In some embodiments of the technology, a user's computing device, e.g., a mobile telephone, contains at least one app, operating system service, or other component that has access to a third party service provider's API for requesting a secret, and offers that access to programs on the computing device. For example, a component (e.g., an application “Activity”) on a device running an Android™ operating system can register its availability to service “Intent” message objects that send the component data (e.g., as XML structured data). Commonly encountered examples of Intents are share menus or the option to send data from one application to another (e.g., to handle a URL link by invoking a browser application). Mobile operating systems and at least most desktop operating systems have a mechanism for apps to offer a standardized interface for apps to exchange data. Such system level access can be offered by each app, and can be provided to app writers in code libraries or even made available to apps by the operating system. When the system receives an Intent querying a third party secret-request API, the Intent is directed to be handled by such a registered component. In some embodiments, multiple components handle a request for a securely transmitted secret from a third party, resulting in the requestor receiving multiple datacenter ID-and-secret pairs (e.g., one pair from each component that contacted a third party service with an API for secret requests).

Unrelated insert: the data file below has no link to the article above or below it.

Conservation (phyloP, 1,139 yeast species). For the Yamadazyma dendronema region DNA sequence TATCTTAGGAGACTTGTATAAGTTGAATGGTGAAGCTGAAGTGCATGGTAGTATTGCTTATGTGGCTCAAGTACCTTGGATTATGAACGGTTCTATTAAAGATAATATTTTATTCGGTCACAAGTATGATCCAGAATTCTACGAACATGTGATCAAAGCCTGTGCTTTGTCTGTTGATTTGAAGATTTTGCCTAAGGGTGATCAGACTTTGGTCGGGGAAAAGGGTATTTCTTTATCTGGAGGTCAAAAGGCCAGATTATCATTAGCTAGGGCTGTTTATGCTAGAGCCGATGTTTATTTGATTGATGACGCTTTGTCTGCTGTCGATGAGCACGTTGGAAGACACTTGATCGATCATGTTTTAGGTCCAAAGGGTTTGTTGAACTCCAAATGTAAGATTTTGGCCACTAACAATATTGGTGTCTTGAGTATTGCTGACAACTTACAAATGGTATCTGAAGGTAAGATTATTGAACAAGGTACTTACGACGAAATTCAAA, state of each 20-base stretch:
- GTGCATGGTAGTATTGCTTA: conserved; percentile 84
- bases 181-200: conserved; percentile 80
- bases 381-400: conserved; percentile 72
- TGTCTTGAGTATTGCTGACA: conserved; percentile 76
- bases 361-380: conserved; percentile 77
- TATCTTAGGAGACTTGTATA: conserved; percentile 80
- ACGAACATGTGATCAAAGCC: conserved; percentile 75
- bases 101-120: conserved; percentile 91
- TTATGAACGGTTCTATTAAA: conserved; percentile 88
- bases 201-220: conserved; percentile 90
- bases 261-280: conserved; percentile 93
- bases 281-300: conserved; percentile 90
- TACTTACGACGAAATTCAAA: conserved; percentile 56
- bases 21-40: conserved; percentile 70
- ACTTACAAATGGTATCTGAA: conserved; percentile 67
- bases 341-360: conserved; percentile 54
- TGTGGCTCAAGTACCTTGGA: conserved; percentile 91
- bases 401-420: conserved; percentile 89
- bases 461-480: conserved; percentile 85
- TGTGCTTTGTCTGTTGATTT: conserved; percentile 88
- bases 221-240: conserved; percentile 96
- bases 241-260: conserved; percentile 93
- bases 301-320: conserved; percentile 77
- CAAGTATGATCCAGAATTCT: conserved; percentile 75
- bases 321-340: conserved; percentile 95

Such components, using established secure connections, securely transmit a session ID and a user ID to the third party and securely receive a datacenter ID and a secret in response. Once at least one response has been received, the technology transmits the received datacenter ID, or information about it, so that the two parties can determine whether they have each securely obtained a secret from a mutual third party. If the two parties compare the received datacenter identifiers and identify a matching identifier, then they know that they each communicated with one service provider through a secret-requesting API, sending the same session ID and receiving the same datacenter ID and secret in response. Thus, if the parties' datacenter IDs match, so do their secrets. Their secret is known only to the two parties and to the third party service that provided it; and it is only transmitted over a secure link and is not revealed. Then, once the two parties have a shared secret, they can use it to initiate secure communications between them.

Several embodiments of the technology are described in more detail in reference to the Figures. FIG. 1 is a flow diagram illustrating a routine 90 typically performed by some embodiments of the technology to obtain a shared secret for starting secure communication with another party. The routine 90 begins at block 100. In blocks 101-102, the technology establishes a shared session identifier. In block 101, the technology generates a practically unique session identifier and a practically unique user identifier. The session identifier is both arbitrary and temporary; therefore it can include meaningless numbers, e.g., a randomly generated 128-bit universally unique identifier (UUID). Means for generating a session identifier include, e.g., a random (or pseudo-random) number generator, a UUID generator, or a hash function. Algorithms for generating session identifiers are generally known in the art. Because the session identifier need not represent any “real” information that could identify a party and is useful only for a moment, it can be transmitted over insecure networks.